'Stranger Things' Season 4 Production Has Been Shut Down Due To Coronavirus
Netflix is the latest company to suspend production in light of the global coronavirus pandemic. Along with other scripted Netflix TV and film projects in the U.S. and Canada, Stranger Things will shut down production for two weeks due to the coronavirus. The production hiatus will take effect on March 16. The news comes after various entertainment events, such as music festivals, film festivals, and movie premieres, were canceled or postponed in efforts to minimize the risk of COVID-19 exposure among large gatherings of people.
Netflix joins a roster of other major media companies that have halted production because of the pandemic: ABC’s Grey’s Anatomy and The Bachelorette, CBS’ NCIS and Young Sheldon, and Apple TV’s The Morning Show are some of the major projects that have implemented a hiatus for its cast and crew. The CW’s hit teen drama Riverdale shut down production on March 11 after a production member came in contact with an individual who tested positive for the coronavirus.
On the late night TV end, Late Show with Stephen Colbert, The Tonight Show Starring Jimmy Fallon, Late Night With Seth Meyers, and Jimmy Kimmel Live have suspended production after initially testing out filming without a live studio audience.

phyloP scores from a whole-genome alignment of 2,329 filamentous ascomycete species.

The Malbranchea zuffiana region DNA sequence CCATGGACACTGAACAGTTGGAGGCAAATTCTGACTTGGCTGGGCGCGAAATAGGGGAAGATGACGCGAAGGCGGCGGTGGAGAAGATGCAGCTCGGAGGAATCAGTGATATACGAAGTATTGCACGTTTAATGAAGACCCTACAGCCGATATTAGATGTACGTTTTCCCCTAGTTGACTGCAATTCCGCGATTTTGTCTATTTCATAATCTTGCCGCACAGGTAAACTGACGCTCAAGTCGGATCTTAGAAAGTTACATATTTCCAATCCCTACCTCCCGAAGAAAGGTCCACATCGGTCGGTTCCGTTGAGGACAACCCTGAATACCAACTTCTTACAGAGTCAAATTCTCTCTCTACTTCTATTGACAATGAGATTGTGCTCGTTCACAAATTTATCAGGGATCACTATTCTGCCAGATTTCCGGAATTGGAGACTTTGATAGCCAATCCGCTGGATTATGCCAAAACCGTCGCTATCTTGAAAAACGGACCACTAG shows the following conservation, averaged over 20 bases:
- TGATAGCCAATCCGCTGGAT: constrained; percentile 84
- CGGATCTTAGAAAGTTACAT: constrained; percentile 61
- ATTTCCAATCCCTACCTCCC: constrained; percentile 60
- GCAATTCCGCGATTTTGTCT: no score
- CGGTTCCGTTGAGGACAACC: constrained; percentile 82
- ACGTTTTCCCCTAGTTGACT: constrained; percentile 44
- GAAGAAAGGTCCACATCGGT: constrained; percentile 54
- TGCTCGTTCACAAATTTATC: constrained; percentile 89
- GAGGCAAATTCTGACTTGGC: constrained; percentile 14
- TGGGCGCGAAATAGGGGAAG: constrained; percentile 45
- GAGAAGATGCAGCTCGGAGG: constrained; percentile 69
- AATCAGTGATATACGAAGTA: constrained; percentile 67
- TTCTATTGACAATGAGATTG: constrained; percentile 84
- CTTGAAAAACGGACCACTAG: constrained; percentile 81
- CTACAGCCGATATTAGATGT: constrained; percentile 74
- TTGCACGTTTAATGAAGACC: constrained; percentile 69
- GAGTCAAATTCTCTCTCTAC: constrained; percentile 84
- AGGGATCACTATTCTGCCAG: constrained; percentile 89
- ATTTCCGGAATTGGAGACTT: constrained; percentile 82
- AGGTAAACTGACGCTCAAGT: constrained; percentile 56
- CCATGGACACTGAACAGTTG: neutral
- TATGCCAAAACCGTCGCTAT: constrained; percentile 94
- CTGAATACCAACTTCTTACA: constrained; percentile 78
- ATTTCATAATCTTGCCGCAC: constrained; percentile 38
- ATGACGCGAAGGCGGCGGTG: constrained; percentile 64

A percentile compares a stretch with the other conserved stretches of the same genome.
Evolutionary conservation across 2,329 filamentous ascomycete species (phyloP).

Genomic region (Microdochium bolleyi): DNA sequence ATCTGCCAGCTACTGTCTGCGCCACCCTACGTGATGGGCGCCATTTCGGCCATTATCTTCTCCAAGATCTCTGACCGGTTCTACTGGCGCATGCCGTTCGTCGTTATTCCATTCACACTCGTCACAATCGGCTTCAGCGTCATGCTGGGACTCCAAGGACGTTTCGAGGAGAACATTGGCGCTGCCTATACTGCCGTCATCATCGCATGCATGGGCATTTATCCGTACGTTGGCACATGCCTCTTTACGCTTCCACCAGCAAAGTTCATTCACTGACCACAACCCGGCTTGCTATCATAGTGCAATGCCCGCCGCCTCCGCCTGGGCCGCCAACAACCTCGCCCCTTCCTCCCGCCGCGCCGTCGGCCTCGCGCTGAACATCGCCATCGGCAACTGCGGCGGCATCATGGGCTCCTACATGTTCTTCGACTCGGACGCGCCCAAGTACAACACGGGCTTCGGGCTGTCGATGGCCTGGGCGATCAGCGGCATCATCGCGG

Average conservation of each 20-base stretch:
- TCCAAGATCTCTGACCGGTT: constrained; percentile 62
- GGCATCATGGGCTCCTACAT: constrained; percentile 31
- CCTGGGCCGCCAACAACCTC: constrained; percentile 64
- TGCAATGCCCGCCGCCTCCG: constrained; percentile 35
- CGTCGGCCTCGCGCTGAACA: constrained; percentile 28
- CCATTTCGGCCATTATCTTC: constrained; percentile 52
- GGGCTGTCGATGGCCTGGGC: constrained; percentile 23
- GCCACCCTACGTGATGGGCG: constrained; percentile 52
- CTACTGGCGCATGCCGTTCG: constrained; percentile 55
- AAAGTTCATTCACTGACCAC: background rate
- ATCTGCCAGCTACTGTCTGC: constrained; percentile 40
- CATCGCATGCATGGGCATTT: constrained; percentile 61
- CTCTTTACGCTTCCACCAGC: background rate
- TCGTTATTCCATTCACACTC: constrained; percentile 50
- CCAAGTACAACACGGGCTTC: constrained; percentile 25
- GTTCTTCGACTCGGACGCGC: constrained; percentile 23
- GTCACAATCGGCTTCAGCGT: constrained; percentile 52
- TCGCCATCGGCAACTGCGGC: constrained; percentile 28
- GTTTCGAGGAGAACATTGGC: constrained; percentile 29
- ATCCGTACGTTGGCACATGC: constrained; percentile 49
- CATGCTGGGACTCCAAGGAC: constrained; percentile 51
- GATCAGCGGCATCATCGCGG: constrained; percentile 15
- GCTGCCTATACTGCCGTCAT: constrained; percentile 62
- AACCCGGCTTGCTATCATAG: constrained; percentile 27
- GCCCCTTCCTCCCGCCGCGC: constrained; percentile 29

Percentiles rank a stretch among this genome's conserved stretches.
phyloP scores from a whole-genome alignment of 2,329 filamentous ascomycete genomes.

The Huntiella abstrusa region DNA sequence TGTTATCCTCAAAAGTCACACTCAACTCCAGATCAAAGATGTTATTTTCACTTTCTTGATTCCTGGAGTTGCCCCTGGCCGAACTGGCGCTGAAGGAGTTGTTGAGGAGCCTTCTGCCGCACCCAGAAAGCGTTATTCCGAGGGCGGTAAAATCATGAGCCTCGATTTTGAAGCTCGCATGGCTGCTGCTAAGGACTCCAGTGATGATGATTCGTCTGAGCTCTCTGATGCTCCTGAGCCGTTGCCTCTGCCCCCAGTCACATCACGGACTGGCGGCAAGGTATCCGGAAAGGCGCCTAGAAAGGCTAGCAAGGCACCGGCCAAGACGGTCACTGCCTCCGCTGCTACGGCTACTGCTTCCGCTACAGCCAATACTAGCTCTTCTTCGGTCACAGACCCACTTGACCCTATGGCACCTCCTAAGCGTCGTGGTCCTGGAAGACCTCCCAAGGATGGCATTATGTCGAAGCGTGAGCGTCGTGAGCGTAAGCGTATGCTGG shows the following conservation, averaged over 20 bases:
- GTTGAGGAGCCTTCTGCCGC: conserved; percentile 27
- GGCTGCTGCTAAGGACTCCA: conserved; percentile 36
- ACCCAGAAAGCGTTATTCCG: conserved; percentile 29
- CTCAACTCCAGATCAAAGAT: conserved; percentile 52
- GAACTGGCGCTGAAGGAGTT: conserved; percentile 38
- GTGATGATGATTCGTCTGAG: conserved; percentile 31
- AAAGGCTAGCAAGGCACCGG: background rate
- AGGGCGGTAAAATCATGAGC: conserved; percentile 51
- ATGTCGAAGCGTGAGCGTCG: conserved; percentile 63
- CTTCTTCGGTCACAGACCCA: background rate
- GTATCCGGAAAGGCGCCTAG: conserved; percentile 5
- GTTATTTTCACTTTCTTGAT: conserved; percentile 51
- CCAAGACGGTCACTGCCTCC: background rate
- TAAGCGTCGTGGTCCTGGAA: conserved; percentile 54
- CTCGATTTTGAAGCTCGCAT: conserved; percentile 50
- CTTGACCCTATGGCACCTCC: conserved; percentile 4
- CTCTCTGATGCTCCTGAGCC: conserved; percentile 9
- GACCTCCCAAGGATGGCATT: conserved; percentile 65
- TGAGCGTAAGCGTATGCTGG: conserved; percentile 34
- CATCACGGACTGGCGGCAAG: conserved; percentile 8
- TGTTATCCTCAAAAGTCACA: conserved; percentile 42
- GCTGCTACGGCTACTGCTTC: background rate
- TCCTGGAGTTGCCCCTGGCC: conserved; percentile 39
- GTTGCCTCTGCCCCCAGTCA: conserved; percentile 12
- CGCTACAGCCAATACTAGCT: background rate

Stranger Things’ hiatus comes a few days after the cast and crew convened for their first Season 4 table read on March 3. Per Deadline, the hit horror drama was slated to shoot in New Mexico after three seasons in Atlanta. Momita SenGupta, Netflix’s VP of Physical Production, told Deadline of the location change on March 9, “Season 4 is bigger, bolder and more intricate than ever. So, this is the first time the show will be traveling beyond Atlanta.”
As of March 13, there are over 1,600 coronavirus cases in the U.S. and more than 124,000 cases across the globe, per the CDC. And according to WHO, about 5,000 people across 123 countries and territories have died. On Friday, Donald Trump declared a national emergency to unleash $50 billion in federal resources to combat the pandemic.
If you think you’re showing symptoms of coronavirus, which include fever, shortness of breath, and cough, call your doctor before going to get tested. If you’re anxious about the virus’s spread in your community, visit the CDC for up-to-date information and resources, or seek out mental health support. You can find all Bustle’s coverage of coronavirus here.